ANTISTROPHE B. Hear, sacred Crete ! and hear thou solemn lair Of the Curetian votaries, and know That the wild priests whom Zeus hath made his care, And who delight to dwell in caves below, First rais'd the vellum'd timbril high in air, Their triple mitres glancing to and fro: Loud rang it where the Mænads, wild fair, Danc'd to soft breathings of the Phrygian flute : Loud rang it in the mighty Mother's hand, Nor was its dull low echo ever mute When shout and song peal'd from the Bacchic band. The Satyrs then, with bright voluptuous glance, Received it from the Goddess with wild glee, And wove the mazes of the mystic dance, Which now we Mænads weave triennially; The dance belov'd by thee, dear friend of mine, Thy glory and my joy, O Bacchus ! lord of wine.

EPODE.

Sweet is Bacchus, when in glory
He descends from mountain hoary,
From the swift and festive train
Of wild Mænads, to the plain :
Sacred vesture round him drawn,
Of the skin of dappled fawn.
On the meadow, on the height,
Bacchus hunts the soft-eyed goat;
Its red blood is his delight,
On its blood the Mænads dote.
On the Phrygian hills divine,
Or where Lydian mountains shine,
See the Eldrick hunt pass by,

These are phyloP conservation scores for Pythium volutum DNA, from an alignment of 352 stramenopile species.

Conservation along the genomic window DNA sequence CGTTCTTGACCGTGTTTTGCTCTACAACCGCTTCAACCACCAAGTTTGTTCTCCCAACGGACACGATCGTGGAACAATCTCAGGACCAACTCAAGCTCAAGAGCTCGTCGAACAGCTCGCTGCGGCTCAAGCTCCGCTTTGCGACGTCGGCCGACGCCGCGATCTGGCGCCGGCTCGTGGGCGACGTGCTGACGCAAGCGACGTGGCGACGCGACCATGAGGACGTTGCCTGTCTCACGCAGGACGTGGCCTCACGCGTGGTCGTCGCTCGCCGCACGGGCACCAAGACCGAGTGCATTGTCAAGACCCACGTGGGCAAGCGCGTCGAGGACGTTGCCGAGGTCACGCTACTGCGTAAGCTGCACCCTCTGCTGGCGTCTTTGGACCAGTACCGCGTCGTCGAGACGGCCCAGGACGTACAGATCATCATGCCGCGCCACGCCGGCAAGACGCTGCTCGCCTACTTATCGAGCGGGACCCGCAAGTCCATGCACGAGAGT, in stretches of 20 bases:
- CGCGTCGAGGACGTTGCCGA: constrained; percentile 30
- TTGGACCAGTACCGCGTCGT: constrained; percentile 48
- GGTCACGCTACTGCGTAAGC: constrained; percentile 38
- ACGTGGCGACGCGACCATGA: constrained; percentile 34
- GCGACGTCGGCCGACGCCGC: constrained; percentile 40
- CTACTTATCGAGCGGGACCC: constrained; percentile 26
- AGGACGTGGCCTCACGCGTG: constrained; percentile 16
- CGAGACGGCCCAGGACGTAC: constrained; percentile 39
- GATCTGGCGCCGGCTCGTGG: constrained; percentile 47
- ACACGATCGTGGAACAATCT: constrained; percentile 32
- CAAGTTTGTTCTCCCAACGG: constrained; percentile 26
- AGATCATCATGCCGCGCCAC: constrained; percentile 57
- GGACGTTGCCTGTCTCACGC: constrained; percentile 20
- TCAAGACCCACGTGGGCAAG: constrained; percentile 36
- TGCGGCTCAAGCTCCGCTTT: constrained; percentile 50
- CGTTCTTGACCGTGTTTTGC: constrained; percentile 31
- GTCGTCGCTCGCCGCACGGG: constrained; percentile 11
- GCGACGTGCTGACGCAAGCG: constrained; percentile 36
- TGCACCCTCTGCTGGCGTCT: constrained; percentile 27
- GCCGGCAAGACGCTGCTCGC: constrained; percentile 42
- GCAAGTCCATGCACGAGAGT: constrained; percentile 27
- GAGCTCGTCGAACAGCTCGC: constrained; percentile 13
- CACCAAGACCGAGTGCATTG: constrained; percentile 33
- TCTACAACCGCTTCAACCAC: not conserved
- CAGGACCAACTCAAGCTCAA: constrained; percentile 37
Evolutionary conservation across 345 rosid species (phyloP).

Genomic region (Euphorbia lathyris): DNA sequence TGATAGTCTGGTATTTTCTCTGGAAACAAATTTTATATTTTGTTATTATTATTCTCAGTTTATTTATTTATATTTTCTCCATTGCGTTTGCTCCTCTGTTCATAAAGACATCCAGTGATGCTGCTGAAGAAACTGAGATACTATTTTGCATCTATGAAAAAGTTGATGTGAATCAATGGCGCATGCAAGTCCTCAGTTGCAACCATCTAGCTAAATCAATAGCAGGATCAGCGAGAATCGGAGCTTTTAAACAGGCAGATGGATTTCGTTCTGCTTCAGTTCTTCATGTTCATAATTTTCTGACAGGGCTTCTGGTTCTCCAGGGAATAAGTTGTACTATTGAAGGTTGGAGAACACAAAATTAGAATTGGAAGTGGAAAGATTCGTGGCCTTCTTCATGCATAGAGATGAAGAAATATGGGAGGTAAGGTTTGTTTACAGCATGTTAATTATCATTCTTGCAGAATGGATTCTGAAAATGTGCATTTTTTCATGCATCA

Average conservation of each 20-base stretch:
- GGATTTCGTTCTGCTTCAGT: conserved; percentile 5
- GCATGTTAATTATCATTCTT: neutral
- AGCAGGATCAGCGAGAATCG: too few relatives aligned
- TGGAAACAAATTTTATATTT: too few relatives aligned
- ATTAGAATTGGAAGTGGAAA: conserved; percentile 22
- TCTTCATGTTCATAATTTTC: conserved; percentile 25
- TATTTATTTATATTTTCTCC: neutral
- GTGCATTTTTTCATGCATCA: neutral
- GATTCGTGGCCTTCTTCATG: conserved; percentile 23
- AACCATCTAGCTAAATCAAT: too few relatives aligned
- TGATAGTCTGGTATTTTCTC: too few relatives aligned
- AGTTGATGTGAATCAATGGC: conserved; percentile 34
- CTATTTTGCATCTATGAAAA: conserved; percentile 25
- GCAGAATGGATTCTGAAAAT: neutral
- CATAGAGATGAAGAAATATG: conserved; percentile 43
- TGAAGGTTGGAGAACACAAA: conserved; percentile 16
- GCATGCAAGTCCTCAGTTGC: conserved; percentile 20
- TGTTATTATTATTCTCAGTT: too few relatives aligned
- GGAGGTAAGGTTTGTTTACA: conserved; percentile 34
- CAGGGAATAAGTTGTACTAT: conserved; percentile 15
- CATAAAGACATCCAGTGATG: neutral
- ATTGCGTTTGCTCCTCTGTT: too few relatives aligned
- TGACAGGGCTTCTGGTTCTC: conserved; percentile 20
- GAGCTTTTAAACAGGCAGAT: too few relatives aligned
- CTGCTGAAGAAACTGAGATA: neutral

Bacchus leading at full cry!
Evoe! Bacchus! unto thee,
Our leader! Io! Evöe!

On the green meadow whitest milk is flowing,
And on the meadow rosiest wine is glowing,

In plenteous streams and bright:
The Syrian balm makes odorous the lea,
And the sweet nectar of the honey bee

Gleams there in golden light.
Lo! Bacchus comes, swaying the crimson fire
Of the pine-torch,—and while the flames aspire,

He waves his wand aloft ;

Then leaps with dance and song and Bacchic shout,
O'er hill and plain, cheering his wandering rout,
And letting his rich tresses fall about

His neck and shoulders soft.
Lo, Bacchus comes, glad shout and acclamation,
And gleeful voices peal in exultation,

The Monarch's voice peals too,
“On, Bacchæ on! in hope, and joy, and pride,
Strain up old Tmolus, on whose verdant side